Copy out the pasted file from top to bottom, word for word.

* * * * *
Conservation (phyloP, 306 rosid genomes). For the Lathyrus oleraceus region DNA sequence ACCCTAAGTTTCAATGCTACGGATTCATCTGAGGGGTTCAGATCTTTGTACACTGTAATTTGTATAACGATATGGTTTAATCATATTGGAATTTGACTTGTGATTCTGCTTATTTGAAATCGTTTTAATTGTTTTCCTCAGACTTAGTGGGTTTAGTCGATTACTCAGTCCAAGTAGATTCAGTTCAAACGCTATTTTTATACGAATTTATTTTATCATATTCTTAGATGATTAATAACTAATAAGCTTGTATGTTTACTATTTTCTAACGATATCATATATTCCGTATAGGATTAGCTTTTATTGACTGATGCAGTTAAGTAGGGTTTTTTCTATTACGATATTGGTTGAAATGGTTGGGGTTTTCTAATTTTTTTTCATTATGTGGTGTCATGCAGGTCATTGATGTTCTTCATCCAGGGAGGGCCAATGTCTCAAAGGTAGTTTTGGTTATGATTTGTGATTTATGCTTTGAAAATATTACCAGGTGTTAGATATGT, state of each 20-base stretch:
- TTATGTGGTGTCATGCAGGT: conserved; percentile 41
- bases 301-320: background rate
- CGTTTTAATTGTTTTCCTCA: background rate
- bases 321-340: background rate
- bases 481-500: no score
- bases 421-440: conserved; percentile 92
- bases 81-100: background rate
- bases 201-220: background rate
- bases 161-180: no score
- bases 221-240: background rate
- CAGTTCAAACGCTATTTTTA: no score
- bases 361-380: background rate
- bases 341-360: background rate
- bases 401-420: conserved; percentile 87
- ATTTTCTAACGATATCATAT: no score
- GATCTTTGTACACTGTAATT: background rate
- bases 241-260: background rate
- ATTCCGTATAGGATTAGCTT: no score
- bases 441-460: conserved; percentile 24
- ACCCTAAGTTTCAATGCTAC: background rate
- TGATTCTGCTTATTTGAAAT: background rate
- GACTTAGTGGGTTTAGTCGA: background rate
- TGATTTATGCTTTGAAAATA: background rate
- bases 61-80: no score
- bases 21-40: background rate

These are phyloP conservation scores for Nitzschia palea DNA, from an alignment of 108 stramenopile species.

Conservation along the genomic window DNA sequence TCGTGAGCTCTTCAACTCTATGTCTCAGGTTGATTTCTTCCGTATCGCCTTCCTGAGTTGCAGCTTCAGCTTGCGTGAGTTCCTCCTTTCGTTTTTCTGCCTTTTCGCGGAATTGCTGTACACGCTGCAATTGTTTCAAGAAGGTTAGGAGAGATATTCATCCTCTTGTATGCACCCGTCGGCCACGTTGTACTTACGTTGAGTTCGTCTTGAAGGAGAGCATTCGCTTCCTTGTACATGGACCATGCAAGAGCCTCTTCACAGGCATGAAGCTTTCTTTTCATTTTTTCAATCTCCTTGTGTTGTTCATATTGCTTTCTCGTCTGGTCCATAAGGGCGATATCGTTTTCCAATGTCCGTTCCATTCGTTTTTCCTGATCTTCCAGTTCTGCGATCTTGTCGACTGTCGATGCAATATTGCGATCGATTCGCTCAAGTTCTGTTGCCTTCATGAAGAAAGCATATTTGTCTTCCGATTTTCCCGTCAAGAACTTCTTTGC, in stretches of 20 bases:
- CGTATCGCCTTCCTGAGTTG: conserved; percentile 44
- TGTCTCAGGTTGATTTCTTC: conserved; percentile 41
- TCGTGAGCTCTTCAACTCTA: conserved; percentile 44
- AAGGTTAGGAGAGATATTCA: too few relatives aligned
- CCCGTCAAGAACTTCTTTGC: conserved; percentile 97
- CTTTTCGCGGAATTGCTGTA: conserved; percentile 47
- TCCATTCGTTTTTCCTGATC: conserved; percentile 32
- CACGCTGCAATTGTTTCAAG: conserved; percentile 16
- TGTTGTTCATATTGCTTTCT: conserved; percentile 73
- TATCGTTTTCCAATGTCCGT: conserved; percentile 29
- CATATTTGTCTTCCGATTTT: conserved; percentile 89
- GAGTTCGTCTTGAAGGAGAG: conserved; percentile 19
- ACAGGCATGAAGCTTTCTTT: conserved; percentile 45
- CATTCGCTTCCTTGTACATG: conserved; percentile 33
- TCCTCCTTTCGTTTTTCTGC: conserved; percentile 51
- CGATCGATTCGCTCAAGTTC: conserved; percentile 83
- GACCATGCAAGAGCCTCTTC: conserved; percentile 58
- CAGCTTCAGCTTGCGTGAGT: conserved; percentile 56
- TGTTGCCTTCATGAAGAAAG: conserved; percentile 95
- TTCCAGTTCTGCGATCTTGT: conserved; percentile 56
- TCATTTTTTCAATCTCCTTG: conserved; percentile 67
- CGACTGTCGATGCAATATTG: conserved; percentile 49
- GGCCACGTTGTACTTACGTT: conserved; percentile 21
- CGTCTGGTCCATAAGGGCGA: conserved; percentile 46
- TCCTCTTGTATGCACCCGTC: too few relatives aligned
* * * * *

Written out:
Conservation (phyloP, 306 rosid genomes). For the Lathyrus oleraceus region DNA sequence ACCCTAAGTTTCAATGCTACGGATTCATCTGAGGGGTTCAGATCTTTGTACACTGTAATTTGTATAACGATATGGTTTAATCATATTGGAATTTGACTTGTGATTCTGCTTATTTGAAATCGTTTTAATTGTTTTCCTCAGACTTAGTGGGTTTAGTCGATTACTCAGTCCAAGTAGATTCAGTTCAAACGCTATTTTTATACGAATTTATTTTATCATATTCTTAGATGATTAATAACTAATAAGCTTGTATGTTTACTATTTTCTAACGATATCATATATTCCGTATAGGATTAGCTTTTATTGACTGATGCAGTTAAGTAGGGTTTTTTCTATTACGATATTGGTTGAAATGGTTGGGGTTTTCTAATTTTTTTTCATTATGTGGTGTCATGCAGGTCATTGATGTTCTTCATCCAGGGAGGGCCAATGTCTCAAAGGTAGTTTTGGTTATGATTTGTGATTTATGCTTTGAAAATATTACCAGGTGTTAGATATGT, state of each 20-base stretch:
- TTATGTGGTGTCATGCAGGT: conserved; percentile 41
- bases 301-320: background rate
- CGTTTTAATTGTTTTCCTCA: background rate
- bases 321-340: background rate
- bases 481-500: no score
- bases 421-440: conserved; percentile 92
- bases 81-100: background rate
- bases 201-220: background rate
- bases 161-180: no score
- bases 221-240: background rate
- CAGTTCAAACGCTATTTTTA: no score
- bases 361-380: background rate
- bases 341-360: background rate
- bases 401-420: conserved; percentile 87
- ATTTTCTAACGATATCATAT: no score
- GATCTTTGTACACTGTAATT: background rate
- bases 241-260: background rate
- ATTCCGTATAGGATTAGCTT: no score
- bases 441-460: conserved; percentile 24
- ACCCTAAGTTTCAATGCTAC: background rate
- TGATTCTGCTTATTTGAAAT: background rate
- GACTTAGTGGGTTTAGTCGA: background rate
- TGATTTATGCTTTGAAAATA: background rate
- bases 61-80: no score
- bases 21-40: background rate

These are phyloP conservation scores for Nitzschia palea DNA, from an alignment of 108 stramenopile species.

Conservation along the genomic window DNA sequence TCGTGAGCTCTTCAACTCTATGTCTCAGGTTGATTTCTTCCGTATCGCCTTCCTGAGTTGCAGCTTCAGCTTGCGTGAGTTCCTCCTTTCGTTTTTCTGCCTTTTCGCGGAATTGCTGTACACGCTGCAATTGTTTCAAGAAGGTTAGGAGAGATATTCATCCTCTTGTATGCACCCGTCGGCCACGTTGTACTTACGTTGAGTTCGTCTTGAAGGAGAGCATTCGCTTCCTTGTACATGGACCATGCAAGAGCCTCTTCACAGGCATGAAGCTTTCTTTTCATTTTTTCAATCTCCTTGTGTTGTTCATATTGCTTTCTCGTCTGGTCCATAAGGGCGATATCGTTTTCCAATGTCCGTTCCATTCGTTTTTCCTGATCTTCCAGTTCTGCGATCTTGTCGACTGTCGATGCAATATTGCGATCGATTCGCTCAAGTTCTGTTGCCTTCATGAAGAAAGCATATTTGTCTTCCGATTTTCCCGTCAAGAACTTCTTTGC, in stretches of 20 bases:
- CGTATCGCCTTCCTGAGTTG: conserved; percentile 44
- TGTCTCAGGTTGATTTCTTC: conserved; percentile 41
- TCGTGAGCTCTTCAACTCTA: conserved; percentile 44
- AAGGTTAGGAGAGATATTCA: too few relatives aligned
- CCCGTCAAGAACTTCTTTGC: conserved; percentile 97
- CTTTTCGCGGAATTGCTGTA: conserved; percentile 47
- TCCATTCGTTTTTCCTGATC: conserved; percentile 32
- CACGCTGCAATTGTTTCAAG: conserved; percentile 16
- TGTTGTTCATATTGCTTTCT: conserved; percentile 73
- TATCGTTTTCCAATGTCCGT: conserved; percentile 29
- CATATTTGTCTTCCGATTTT: conserved; percentile 89
- GAGTTCGTCTTGAAGGAGAG: conserved; percentile 19
- ACAGGCATGAAGCTTTCTTT: conserved; percentile 45
- CATTCGCTTCCTTGTACATG: conserved; percentile 33
- TCCTCCTTTCGTTTTTCTGC: conserved; percentile 51
- CGATCGATTCGCTCAAGTTC: conserved; percentile 83
- GACCATGCAAGAGCCTCTTC: conserved; percentile 58
- CAGCTTCAGCTTGCGTGAGT: conserved; percentile 56
- TGTTGCCTTCATGAAGAAAG: conserved; percentile 95
- TTCCAGTTCTGCGATCTTGT: conserved; percentile 56
- TCATTTTTTCAATCTCCTTG: conserved; percentile 67
- CGACTGTCGATGCAATATTG: conserved; percentile 49
- GGCCACGTTGTACTTACGTT: conserved; percentile 21
- CGTCTGGTCCATAAGGGCGA: conserved; percentile 46
- TCCTCTTGTATGCACCCGTC: too few relatives aligned